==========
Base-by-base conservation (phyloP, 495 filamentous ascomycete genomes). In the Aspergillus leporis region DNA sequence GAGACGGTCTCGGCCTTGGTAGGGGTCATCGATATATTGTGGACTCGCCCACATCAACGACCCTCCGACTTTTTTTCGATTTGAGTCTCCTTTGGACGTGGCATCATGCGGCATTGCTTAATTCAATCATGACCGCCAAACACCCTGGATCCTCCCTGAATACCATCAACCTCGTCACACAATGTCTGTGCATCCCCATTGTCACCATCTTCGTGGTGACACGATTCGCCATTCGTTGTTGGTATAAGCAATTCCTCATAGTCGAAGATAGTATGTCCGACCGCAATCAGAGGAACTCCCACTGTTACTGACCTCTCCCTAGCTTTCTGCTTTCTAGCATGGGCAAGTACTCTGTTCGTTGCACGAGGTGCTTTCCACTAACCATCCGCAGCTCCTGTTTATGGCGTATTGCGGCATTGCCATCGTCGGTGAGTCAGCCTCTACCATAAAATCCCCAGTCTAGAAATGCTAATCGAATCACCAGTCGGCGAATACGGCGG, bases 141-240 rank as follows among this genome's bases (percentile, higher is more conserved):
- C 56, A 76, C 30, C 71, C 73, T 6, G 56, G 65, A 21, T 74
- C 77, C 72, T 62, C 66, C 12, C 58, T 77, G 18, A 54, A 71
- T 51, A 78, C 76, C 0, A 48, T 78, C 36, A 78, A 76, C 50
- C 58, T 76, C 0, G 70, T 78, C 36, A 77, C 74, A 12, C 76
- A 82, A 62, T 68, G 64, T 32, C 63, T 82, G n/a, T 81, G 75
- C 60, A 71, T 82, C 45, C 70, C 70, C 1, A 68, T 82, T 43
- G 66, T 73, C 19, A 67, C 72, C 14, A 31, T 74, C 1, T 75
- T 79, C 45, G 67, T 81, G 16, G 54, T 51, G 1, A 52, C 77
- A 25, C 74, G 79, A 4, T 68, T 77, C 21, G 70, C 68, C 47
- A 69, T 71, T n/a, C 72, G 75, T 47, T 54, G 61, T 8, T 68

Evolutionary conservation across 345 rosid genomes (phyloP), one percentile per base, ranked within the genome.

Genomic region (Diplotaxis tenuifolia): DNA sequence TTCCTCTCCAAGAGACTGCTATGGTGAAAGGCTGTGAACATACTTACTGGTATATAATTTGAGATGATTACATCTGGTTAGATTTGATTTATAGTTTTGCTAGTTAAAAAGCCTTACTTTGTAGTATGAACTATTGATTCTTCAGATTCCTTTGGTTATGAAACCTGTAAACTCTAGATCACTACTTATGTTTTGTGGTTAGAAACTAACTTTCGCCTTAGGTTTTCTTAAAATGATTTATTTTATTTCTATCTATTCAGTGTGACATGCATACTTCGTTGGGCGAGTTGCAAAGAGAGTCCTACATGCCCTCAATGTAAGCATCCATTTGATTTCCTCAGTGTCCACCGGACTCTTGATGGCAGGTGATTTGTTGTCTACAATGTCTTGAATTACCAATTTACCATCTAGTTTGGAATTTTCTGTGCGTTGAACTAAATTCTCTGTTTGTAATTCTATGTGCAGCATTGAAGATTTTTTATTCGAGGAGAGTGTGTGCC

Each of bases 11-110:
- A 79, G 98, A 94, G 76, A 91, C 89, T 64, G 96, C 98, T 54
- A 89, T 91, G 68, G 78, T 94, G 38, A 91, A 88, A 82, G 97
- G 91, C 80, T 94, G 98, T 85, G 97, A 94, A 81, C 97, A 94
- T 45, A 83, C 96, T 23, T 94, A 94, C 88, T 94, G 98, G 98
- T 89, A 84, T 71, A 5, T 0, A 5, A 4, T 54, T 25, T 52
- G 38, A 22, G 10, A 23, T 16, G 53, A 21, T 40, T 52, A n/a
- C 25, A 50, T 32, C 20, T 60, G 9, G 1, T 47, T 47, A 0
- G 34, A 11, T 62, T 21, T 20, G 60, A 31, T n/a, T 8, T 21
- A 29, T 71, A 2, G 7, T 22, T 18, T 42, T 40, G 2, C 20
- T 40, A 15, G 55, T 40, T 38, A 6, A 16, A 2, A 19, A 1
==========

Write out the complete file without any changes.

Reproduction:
Base-by-base conservation (phyloP, 495 filamentous ascomycete genomes). In the Aspergillus leporis region DNA sequence GAGACGGTCTCGGCCTTGGTAGGGGTCATCGATATATTGTGGACTCGCCCACATCAACGACCCTCCGACTTTTTTTCGATTTGAGTCTCCTTTGGACGTGGCATCATGCGGCATTGCTTAATTCAATCATGACCGCCAAACACCCTGGATCCTCCCTGAATACCATCAACCTCGTCACACAATGTCTGTGCATCCCCATTGTCACCATCTTCGTGGTGACACGATTCGCCATTCGTTGTTGGTATAAGCAATTCCTCATAGTCGAAGATAGTATGTCCGACCGCAATCAGAGGAACTCCCACTGTTACTGACCTCTCCCTAGCTTTCTGCTTTCTAGCATGGGCAAGTACTCTGTTCGTTGCACGAGGTGCTTTCCACTAACCATCCGCAGCTCCTGTTTATGGCGTATTGCGGCATTGCCATCGTCGGTGAGTCAGCCTCTACCATAAAATCCCCAGTCTAGAAATGCTAATCGAATCACCAGTCGGCGAATACGGCGG, bases 141-240 rank as follows among this genome's bases (percentile, higher is more conserved):
- C 56, A 76, C 30, C 71, C 73, T 6, G 56, G 65, A 21, T 74
- C 77, C 72, T 62, C 66, C 12, C 58, T 77, G 18, A 54, A 71
- T 51, A 78, C 76, C 0, A 48, T 78, C 36, A 78, A 76, C 50
- C 58, T 76, C 0, G 70, T 78, C 36, A 77, C 74, A 12, C 76
- A 82, A 62, T 68, G 64, T 32, C 63, T 82, G n/a, T 81, G 75
- C 60, A 71, T 82, C 45, C 70, C 70, C 1, A 68, T 82, T 43
- G 66, T 73, C 19, A 67, C 72, C 14, A 31, T 74, C 1, T 75
- T 79, C 45, G 67, T 81, G 16, G 54, T 51, G 1, A 52, C 77
- A 25, C 74, G 79, A 4, T 68, T 77, C 21, G 70, C 68, C 47
- A 69, T 71, T n/a, C 72, G 75, T 47, T 54, G 61, T 8, T 68

Evolutionary conservation across 345 rosid genomes (phyloP), one percentile per base, ranked within the genome.

Genomic region (Diplotaxis tenuifolia): DNA sequence TTCCTCTCCAAGAGACTGCTATGGTGAAAGGCTGTGAACATACTTACTGGTATATAATTTGAGATGATTACATCTGGTTAGATTTGATTTATAGTTTTGCTAGTTAAAAAGCCTTACTTTGTAGTATGAACTATTGATTCTTCAGATTCCTTTGGTTATGAAACCTGTAAACTCTAGATCACTACTTATGTTTTGTGGTTAGAAACTAACTTTCGCCTTAGGTTTTCTTAAAATGATTTATTTTATTTCTATCTATTCAGTGTGACATGCATACTTCGTTGGGCGAGTTGCAAAGAGAGTCCTACATGCCCTCAATGTAAGCATCCATTTGATTTCCTCAGTGTCCACCGGACTCTTGATGGCAGGTGATTTGTTGTCTACAATGTCTTGAATTACCAATTTACCATCTAGTTTGGAATTTTCTGTGCGTTGAACTAAATTCTCTGTTTGTAATTCTATGTGCAGCATTGAAGATTTTTTATTCGAGGAGAGTGTGTGCC

Each of bases 11-110:
- A 79, G 98, A 94, G 76, A 91, C 89, T 64, G 96, C 98, T 54
- A 89, T 91, G 68, G 78, T 94, G 38, A 91, A 88, A 82, G 97
- G 91, C 80, T 94, G 98, T 85, G 97, A 94, A 81, C 97, A 94
- T 45, A 83, C 96, T 23, T 94, A 94, C 88, T 94, G 98, G 98
- T 89, A 84, T 71, A 5, T 0, A 5, A 4, T 54, T 25, T 52
- G 38, A 22, G 10, A 23, T 16, G 53, A 21, T 40, T 52, A n/a
- C 25, A 50, T 32, C 20, T 60, G 9, G 1, T 47, T 47, A 0
- G 34, A 11, T 62, T 21, T 20, G 60, A 31, T n/a, T 8, T 21
- A 29, T 71, A 2, G 7, T 22, T 18, T 42, T 40, G 2, C 20
- T 40, A 15, G 55, T 40, T 38, A 6, A 16, A 2, A 19, A 1